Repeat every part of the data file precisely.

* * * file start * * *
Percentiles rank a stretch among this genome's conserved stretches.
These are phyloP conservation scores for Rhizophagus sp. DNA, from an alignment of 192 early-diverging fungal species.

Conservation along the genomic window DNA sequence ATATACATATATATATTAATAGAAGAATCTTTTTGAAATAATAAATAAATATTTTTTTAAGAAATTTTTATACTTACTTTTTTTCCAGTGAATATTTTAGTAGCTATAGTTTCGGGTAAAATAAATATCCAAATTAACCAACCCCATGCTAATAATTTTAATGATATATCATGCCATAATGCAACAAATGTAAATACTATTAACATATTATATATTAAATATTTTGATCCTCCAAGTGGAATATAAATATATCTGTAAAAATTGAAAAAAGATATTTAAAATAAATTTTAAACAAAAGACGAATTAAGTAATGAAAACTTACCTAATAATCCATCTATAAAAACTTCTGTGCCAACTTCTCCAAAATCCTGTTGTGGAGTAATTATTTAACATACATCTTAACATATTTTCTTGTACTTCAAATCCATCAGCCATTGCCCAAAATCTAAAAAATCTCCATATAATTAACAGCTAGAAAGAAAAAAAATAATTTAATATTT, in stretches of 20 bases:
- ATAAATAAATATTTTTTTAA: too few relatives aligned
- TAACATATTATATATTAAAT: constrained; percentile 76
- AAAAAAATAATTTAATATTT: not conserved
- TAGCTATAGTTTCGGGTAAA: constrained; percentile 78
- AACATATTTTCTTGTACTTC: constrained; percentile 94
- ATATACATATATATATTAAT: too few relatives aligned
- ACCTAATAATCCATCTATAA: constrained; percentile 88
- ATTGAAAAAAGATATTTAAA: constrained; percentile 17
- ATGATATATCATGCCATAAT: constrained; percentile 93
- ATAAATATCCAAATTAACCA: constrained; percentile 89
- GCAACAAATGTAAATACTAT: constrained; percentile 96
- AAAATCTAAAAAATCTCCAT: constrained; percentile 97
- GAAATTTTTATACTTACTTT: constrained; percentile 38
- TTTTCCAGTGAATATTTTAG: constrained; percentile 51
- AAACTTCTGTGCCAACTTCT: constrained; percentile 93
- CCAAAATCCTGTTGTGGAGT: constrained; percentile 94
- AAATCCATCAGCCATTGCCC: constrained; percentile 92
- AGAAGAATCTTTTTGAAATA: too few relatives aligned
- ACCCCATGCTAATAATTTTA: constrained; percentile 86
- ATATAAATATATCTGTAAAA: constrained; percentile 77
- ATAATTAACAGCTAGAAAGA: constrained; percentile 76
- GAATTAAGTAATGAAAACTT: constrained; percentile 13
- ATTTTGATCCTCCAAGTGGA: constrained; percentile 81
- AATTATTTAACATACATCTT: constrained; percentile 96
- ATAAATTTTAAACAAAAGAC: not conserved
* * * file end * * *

Percentiles rank a stretch among this genome's conserved stretches.
These are phyloP conservation scores for Rhizophagus sp. DNA, from an alignment of 192 early-diverging fungal species.

Conservation along the genomic window DNA sequence ATATACATATATATATTAATAGAAGAATCTTTTTGAAATAATAAATAAATATTTTTTTAAGAAATTTTTATACTTACTTTTTTTCCAGTGAATATTTTAGTAGCTATAGTTTCGGGTAAAATAAATATCCAAATTAACCAACCCCATGCTAATAATTTTAATGATATATCATGCCATAATGCAACAAATGTAAATACTATTAACATATTATATATTAAATATTTTGATCCTCCAAGTGGAATATAAATATATCTGTAAAAATTGAAAAAAGATATTTAAAATAAATTTTAAACAAAAGACGAATTAAGTAATGAAAACTTACCTAATAATCCATCTATAAAAACTTCTGTGCCAACTTCTCCAAAATCCTGTTGTGGAGTAATTATTTAACATACATCTTAACATATTTTCTTGTACTTCAAATCCATCAGCCATTGCCCAAAATCTAAAAAATCTCCATATAATTAACAGCTAGAAAGAAAAAAAATAATTTAATATTT, in stretches of 20 bases:
- ATAAATAAATATTTTTTTAA: too few relatives aligned
- TAACATATTATATATTAAAT: constrained; percentile 76
- AAAAAAATAATTTAATATTT: not conserved
- TAGCTATAGTTTCGGGTAAA: constrained; percentile 78
- AACATATTTTCTTGTACTTC: constrained; percentile 94
- ATATACATATATATATTAAT: too few relatives aligned
- ACCTAATAATCCATCTATAA: constrained; percentile 88
- ATTGAAAAAAGATATTTAAA: constrained; percentile 17
- ATGATATATCATGCCATAAT: constrained; percentile 93
- ATAAATATCCAAATTAACCA: constrained; percentile 89
- GCAACAAATGTAAATACTAT: constrained; percentile 96
- AAAATCTAAAAAATCTCCAT: constrained; percentile 97
- GAAATTTTTATACTTACTTT: constrained; percentile 38
- TTTTCCAGTGAATATTTTAG: constrained; percentile 51
- AAACTTCTGTGCCAACTTCT: constrained; percentile 93
- CCAAAATCCTGTTGTGGAGT: constrained; percentile 94
- AAATCCATCAGCCATTGCCC: constrained; percentile 92
- AGAAGAATCTTTTTGAAATA: too few relatives aligned
- ACCCCATGCTAATAATTTTA: constrained; percentile 86
- ATATAAATATATCTGTAAAA: constrained; percentile 77
- ATAATTAACAGCTAGAAAGA: constrained; percentile 76
- GAATTAAGTAATGAAAACTT: constrained; percentile 13
- ATTTTGATCCTCCAAGTGGA: constrained; percentile 81
- AATTATTTAACATACATCTT: constrained; percentile 96
- ATAAATTTTAAACAAAAGAC: not conserved